It took just one newspaper article to change James Robertson's life.
Last Sunday, the Detroit Free Press ran a front page story about the 56-year-old factory worker. It said every weekday for a decade, Robertson has left his house and walked more than 20 miles to and from his job in suburban Detroit. Robertson's car had broken down years before and so he made a long and lonely commute on foot in every kind of weather.
Those tough days appear to be over. The newspaper article on Robertson's plight generated a huge outpouring of help and donations from people across the country. An online GoFundMe account, set up by a Wayne State university student, has brought in more than $300,000. Today, Roberston is due to pick up a new Ford Taurus, a gift from a local car dealership.
But all this kindness and generosity worries Blake Pollack, a vice president of wealth management with UBS in the Detroit area. Pollack tells NPR he wants to make sure people don't take advantage of Robertson and his newfound wealth.
Pollack was instrumental in bringing Robertson's situation to the newspaper's attention. He says he began offering the factory worker a lift about a year and a half ago — just every once in awhile when he happened to see him walking to work. The two men talked a lot, and Pollack learned more about him. He says what struck him about Robertson was he always "100 percent positive," and he didn't think walking for hours to and from work was a big deal.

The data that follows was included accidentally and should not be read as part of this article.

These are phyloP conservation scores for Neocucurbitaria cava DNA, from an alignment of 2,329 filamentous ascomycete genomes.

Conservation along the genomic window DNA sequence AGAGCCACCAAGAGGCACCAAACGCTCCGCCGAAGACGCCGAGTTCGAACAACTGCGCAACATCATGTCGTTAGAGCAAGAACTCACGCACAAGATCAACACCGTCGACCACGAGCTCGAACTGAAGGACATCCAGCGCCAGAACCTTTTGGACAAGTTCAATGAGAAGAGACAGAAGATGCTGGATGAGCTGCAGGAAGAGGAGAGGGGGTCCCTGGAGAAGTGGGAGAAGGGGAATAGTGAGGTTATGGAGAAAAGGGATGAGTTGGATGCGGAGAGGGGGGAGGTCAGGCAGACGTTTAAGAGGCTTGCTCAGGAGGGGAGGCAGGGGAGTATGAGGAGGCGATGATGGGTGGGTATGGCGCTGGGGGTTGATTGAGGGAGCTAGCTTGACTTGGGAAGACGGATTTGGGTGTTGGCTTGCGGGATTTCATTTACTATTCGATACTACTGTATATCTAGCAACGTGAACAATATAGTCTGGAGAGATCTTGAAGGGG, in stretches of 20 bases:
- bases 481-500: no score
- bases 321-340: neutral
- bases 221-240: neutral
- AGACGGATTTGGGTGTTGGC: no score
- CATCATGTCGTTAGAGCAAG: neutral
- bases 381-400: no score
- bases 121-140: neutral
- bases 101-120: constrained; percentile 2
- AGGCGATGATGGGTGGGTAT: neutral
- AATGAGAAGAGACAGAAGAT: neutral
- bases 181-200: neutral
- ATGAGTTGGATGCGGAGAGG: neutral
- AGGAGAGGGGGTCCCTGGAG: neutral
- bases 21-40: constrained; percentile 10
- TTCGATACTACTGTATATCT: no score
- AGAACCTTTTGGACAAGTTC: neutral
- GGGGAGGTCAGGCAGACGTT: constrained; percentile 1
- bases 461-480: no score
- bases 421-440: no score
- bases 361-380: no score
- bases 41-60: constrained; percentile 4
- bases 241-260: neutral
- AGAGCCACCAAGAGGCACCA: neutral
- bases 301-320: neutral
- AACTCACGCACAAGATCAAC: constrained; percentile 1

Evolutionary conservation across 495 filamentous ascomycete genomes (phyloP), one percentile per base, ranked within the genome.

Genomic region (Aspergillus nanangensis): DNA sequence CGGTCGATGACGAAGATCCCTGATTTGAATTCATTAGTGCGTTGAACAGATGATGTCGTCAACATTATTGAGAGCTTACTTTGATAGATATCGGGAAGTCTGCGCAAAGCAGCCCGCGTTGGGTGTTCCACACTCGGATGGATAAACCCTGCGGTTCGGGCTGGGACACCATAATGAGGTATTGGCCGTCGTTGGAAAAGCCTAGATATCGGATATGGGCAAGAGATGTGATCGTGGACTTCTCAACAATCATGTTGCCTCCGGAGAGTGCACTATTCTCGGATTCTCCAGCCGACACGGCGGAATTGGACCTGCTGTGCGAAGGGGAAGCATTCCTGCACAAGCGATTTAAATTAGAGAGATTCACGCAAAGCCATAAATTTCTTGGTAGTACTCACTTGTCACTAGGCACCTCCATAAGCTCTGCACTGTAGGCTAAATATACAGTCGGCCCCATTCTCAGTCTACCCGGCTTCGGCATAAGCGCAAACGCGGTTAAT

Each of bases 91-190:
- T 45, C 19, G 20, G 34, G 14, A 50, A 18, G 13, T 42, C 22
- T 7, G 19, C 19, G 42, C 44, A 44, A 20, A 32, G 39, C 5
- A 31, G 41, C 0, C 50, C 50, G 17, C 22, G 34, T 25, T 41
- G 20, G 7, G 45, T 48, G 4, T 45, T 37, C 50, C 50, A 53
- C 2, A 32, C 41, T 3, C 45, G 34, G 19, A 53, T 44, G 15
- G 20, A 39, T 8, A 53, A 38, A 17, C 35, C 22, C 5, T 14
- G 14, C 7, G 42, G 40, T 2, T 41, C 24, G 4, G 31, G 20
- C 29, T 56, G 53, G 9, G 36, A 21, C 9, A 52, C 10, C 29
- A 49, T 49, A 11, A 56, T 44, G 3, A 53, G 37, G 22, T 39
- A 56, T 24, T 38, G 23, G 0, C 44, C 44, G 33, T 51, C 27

Pollack says he's excited that Robertson is getting what he calls well deserved recognition, but he's also concerned about his safety. He says he lives in "a horrible area" of town. He fears "there is a stupid person who will see James and think he has the $300,000 in his pocket."
Robertson's story has sparked much discussion on the internet. Most people find his story inspirational, and admire his discipline and will power to walk every day to and from a job that pays $10.55 an hour. Others have responded negatively, and question the veracity of Robertson's story.
Pollack has talked with the local police and the mayor's office about providing Robertson with security. Pollack says Robertson's employer — Schain Mold & Engineering in Rochester Hills — is also concerned about his safety. He's also organizing a team of community leaders, lawyers, accountants and investment specialists to help advise Robertson on how to handle his money.
One of Robertson's new costs will be car insurance. Detroit has some of the highest insurance costs in the country. Pollack says they got quotes from insurance companies for a 2015 Ford Taurus. They come in at $933 a month.